3 Common Social Media Mistakes to Avoid

I think it’s safe to say social media is now mainstream. I would wager those of you reading this post use it for personal use and, more than likely, have started using it for your ministry or business as well. By utilizing social media, organizations and ministries can talk about anything from daily happenings to innovative ministry ideas; from new products and services to an exciting event you’re throwing.

But, as we’ve seen during this year’s Olympics, you can also do social media wrong. (just ask Hope Solo) There are tons of mistakes you can make while using Facebook, Twitter, or any other social media, that will deter customers and fans so we want to help. In addition to utilizing a heaping dose of common sense, here are 3 big social media mistakes for ministries and organizations to avoid:

  • Not monitoring/responding – Too many times I’ve seen organizations establish a presence on social media and then put it on autopilot. Not good! Someone must be monitoring your accounts and, when someone comments on your brand or messages you, respond. It’s that simple. To do otherwise is the same as ignoring a person standing next to you who’s trying to talk with you. You don’t want your customers and clients, or potential customers and clients, to feel neglected. Customer service is key for any business. Answering a Facebook comment with a unique response will help make the person feel noticed and important to you. This will undoubtedly increase their loyalty to your brand and help you build relationships.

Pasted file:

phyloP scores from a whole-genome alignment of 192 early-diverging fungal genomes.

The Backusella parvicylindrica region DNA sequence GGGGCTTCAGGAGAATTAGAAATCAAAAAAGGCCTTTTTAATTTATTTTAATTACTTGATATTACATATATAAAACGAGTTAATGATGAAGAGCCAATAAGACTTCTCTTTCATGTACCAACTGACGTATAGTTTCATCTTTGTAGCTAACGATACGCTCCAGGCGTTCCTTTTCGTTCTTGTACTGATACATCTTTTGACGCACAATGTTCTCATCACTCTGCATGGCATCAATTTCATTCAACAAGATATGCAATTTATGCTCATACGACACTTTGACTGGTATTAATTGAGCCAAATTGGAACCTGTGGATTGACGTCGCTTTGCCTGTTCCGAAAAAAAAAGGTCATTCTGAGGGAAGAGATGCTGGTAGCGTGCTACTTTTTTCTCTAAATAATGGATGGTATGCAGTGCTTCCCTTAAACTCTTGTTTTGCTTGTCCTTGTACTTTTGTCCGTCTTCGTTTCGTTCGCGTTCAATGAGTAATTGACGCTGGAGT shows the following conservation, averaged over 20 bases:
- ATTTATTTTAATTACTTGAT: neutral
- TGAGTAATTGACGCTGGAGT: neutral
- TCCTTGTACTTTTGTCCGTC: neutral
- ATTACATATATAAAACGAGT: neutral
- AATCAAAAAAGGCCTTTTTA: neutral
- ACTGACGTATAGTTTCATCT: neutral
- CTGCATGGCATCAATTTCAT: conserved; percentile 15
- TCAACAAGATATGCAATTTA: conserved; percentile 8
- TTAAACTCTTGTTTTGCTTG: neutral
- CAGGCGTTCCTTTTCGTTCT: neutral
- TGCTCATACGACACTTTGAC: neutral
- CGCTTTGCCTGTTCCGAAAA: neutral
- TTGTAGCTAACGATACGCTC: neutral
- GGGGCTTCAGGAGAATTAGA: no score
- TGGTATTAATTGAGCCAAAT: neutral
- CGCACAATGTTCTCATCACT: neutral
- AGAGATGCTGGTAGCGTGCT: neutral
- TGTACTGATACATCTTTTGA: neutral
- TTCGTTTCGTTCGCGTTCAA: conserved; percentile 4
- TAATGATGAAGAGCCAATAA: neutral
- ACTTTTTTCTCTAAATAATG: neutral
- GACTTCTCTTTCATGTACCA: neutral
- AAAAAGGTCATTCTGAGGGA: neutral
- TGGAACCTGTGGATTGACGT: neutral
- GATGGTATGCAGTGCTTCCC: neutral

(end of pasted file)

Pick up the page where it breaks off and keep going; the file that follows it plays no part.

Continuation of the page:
• Not speaking enough…or speaking too much – Yes, you need to update content on your social networks frequently, otherwise you run the risk of not being noticed. However, there are a few guidelines about posting you need to keep in mind. As a general rule, posts to Twitter should happen about three times more often than Facebook posts. Twitter is real time; no one really goes back in time to read tweets…or at least not as frequently as people do on Facebook. On Facebook you can get away with posting less updates because most users will scroll and/or look at your profile for new information. In either case, you want to make sure your tweets and posts are not so frequent that your followers are tuning you out, or even worse, unfollowing you!
  • Not using each social network independently – Over time we have learned linking Twitter to Facebook, and vice versa, is not the best idea. This is because your “friends/fans” on Facebook are usually different than your “followers” on Twitter. Facebook is for posting pictures, sharing ministry stories and encouragement, updating with “inside” information your customers love to get and anything else that helps your fans connect with you on a more personal level. Twitter is for quick, short updates about your ministry or organization, industry news, links to helpful information, etc. While conversations and personal details are available on Twitter, more people look for that on Facebook.

Bonus content!

Did you know there are certain days and times that you should update Facebook and post to Twitter? Here’s an excellent article explaining the ins and outs of posting on Twitter, with a little information on Facebook as well!

What lessons have you learned when using social media?

 

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